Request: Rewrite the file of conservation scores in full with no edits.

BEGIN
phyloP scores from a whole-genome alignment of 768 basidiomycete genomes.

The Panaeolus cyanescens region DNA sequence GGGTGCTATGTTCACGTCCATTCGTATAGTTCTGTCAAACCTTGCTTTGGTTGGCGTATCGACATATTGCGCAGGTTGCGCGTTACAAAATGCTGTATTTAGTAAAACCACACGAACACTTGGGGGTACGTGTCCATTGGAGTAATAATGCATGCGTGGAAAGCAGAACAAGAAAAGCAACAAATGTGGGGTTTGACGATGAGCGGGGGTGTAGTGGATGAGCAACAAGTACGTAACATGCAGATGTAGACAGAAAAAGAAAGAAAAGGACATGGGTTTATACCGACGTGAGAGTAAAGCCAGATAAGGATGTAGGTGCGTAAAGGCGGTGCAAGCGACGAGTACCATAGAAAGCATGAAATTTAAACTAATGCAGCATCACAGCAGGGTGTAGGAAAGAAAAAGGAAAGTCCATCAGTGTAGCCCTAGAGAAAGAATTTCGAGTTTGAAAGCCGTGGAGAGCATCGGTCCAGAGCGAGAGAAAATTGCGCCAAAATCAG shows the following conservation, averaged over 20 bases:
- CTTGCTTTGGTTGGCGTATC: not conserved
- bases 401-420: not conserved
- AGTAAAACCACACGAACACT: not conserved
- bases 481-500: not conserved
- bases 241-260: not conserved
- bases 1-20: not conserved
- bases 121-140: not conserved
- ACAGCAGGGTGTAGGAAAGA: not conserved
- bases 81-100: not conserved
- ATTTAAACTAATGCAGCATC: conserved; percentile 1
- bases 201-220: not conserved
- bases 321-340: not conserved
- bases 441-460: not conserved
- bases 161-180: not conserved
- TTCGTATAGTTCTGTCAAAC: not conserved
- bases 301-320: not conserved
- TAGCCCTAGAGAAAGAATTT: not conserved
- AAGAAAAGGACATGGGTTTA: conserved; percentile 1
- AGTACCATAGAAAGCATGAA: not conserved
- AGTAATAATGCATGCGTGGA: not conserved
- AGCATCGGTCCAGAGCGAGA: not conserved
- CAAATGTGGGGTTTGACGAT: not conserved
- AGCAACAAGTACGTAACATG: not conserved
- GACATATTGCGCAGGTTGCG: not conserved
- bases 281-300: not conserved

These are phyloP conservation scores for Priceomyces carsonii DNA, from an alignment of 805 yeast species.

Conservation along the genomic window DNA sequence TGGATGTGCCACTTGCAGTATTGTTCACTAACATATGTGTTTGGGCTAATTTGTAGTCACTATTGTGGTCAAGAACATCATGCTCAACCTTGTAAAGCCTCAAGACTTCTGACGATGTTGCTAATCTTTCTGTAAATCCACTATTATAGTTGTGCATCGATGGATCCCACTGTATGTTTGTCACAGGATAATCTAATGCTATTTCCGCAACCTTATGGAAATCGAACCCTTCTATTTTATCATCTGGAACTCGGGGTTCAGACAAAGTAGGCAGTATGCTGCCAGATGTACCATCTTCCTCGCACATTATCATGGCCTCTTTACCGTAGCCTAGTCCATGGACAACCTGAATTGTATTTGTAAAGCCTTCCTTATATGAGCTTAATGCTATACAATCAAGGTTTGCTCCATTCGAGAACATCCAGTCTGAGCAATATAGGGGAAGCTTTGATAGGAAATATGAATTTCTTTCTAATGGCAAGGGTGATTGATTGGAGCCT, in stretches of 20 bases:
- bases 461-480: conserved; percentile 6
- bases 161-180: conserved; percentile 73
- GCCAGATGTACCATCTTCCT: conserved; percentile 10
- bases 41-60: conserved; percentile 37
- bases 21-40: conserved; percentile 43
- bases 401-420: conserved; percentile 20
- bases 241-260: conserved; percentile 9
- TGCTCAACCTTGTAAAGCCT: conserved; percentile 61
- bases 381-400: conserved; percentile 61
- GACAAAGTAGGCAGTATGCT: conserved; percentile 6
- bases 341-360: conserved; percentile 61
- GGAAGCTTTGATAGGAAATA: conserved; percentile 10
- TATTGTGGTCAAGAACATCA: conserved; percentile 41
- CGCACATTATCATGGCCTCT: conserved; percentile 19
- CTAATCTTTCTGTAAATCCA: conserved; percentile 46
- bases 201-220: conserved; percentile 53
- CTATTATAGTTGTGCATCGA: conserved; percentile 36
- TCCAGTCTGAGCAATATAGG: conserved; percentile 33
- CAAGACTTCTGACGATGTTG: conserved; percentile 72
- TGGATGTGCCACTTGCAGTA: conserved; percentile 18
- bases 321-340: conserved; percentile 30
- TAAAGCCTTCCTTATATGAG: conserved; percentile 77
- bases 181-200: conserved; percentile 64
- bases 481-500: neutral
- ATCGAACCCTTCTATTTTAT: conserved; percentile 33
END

phyloP scores from a whole-genome alignment of 768 basidiomycete genomes.

The Panaeolus cyanescens region DNA sequence GGGTGCTATGTTCACGTCCATTCGTATAGTTCTGTCAAACCTTGCTTTGGTTGGCGTATCGACATATTGCGCAGGTTGCGCGTTACAAAATGCTGTATTTAGTAAAACCACACGAACACTTGGGGGTACGTGTCCATTGGAGTAATAATGCATGCGTGGAAAGCAGAACAAGAAAAGCAACAAATGTGGGGTTTGACGATGAGCGGGGGTGTAGTGGATGAGCAACAAGTACGTAACATGCAGATGTAGACAGAAAAAGAAAGAAAAGGACATGGGTTTATACCGACGTGAGAGTAAAGCCAGATAAGGATGTAGGTGCGTAAAGGCGGTGCAAGCGACGAGTACCATAGAAAGCATGAAATTTAAACTAATGCAGCATCACAGCAGGGTGTAGGAAAGAAAAAGGAAAGTCCATCAGTGTAGCCCTAGAGAAAGAATTTCGAGTTTGAAAGCCGTGGAGAGCATCGGTCCAGAGCGAGAGAAAATTGCGCCAAAATCAG shows the following conservation, averaged over 20 bases:
- CTTGCTTTGGTTGGCGTATC: not conserved
- bases 401-420: not conserved
- AGTAAAACCACACGAACACT: not conserved
- bases 481-500: not conserved
- bases 241-260: not conserved
- bases 1-20: not conserved
- bases 121-140: not conserved
- ACAGCAGGGTGTAGGAAAGA: not conserved
- bases 81-100: not conserved
- ATTTAAACTAATGCAGCATC: conserved; percentile 1
- bases 201-220: not conserved
- bases 321-340: not conserved
- bases 441-460: not conserved
- bases 161-180: not conserved
- TTCGTATAGTTCTGTCAAAC: not conserved
- bases 301-320: not conserved
- TAGCCCTAGAGAAAGAATTT: not conserved
- AAGAAAAGGACATGGGTTTA: conserved; percentile 1
- AGTACCATAGAAAGCATGAA: not conserved
- AGTAATAATGCATGCGTGGA: not conserved
- AGCATCGGTCCAGAGCGAGA: not conserved
- CAAATGTGGGGTTTGACGAT: not conserved
- AGCAACAAGTACGTAACATG: not conserved
- GACATATTGCGCAGGTTGCG: not conserved
- bases 281-300: not conserved

These are phyloP conservation scores for Priceomyces carsonii DNA, from an alignment of 805 yeast species.

Conservation along the genomic window DNA sequence TGGATGTGCCACTTGCAGTATTGTTCACTAACATATGTGTTTGGGCTAATTTGTAGTCACTATTGTGGTCAAGAACATCATGCTCAACCTTGTAAAGCCTCAAGACTTCTGACGATGTTGCTAATCTTTCTGTAAATCCACTATTATAGTTGTGCATCGATGGATCCCACTGTATGTTTGTCACAGGATAATCTAATGCTATTTCCGCAACCTTATGGAAATCGAACCCTTCTATTTTATCATCTGGAACTCGGGGTTCAGACAAAGTAGGCAGTATGCTGCCAGATGTACCATCTTCCTCGCACATTATCATGGCCTCTTTACCGTAGCCTAGTCCATGGACAACCTGAATTGTATTTGTAAAGCCTTCCTTATATGAGCTTAATGCTATACAATCAAGGTTTGCTCCATTCGAGAACATCCAGTCTGAGCAATATAGGGGAAGCTTTGATAGGAAATATGAATTTCTTTCTAATGGCAAGGGTGATTGATTGGAGCCT, in stretches of 20 bases:
- bases 461-480: conserved; percentile 6
- bases 161-180: conserved; percentile 73
- GCCAGATGTACCATCTTCCT: conserved; percentile 10
- bases 41-60: conserved; percentile 37
- bases 21-40: conserved; percentile 43
- bases 401-420: conserved; percentile 20
- bases 241-260: conserved; percentile 9
- TGCTCAACCTTGTAAAGCCT: conserved; percentile 61
- bases 381-400: conserved; percentile 61
- GACAAAGTAGGCAGTATGCT: conserved; percentile 6
- bases 341-360: conserved; percentile 61
- GGAAGCTTTGATAGGAAATA: conserved; percentile 10
- TATTGTGGTCAAGAACATCA: conserved; percentile 41
- CGCACATTATCATGGCCTCT: conserved; percentile 19
- CTAATCTTTCTGTAAATCCA: conserved; percentile 46
- bases 201-220: conserved; percentile 53
- CTATTATAGTTGTGCATCGA: conserved; percentile 36
- TCCAGTCTGAGCAATATAGG: conserved; percentile 33
- CAAGACTTCTGACGATGTTG: conserved; percentile 72
- TGGATGTGCCACTTGCAGTA: conserved; percentile 18
- bases 321-340: conserved; percentile 30
- TAAAGCCTTCCTTATATGAG: conserved; percentile 77
- bases 181-200: conserved; percentile 64
- bases 481-500: neutral
- ATCGAACCCTTCTATTTTAT: conserved; percentile 33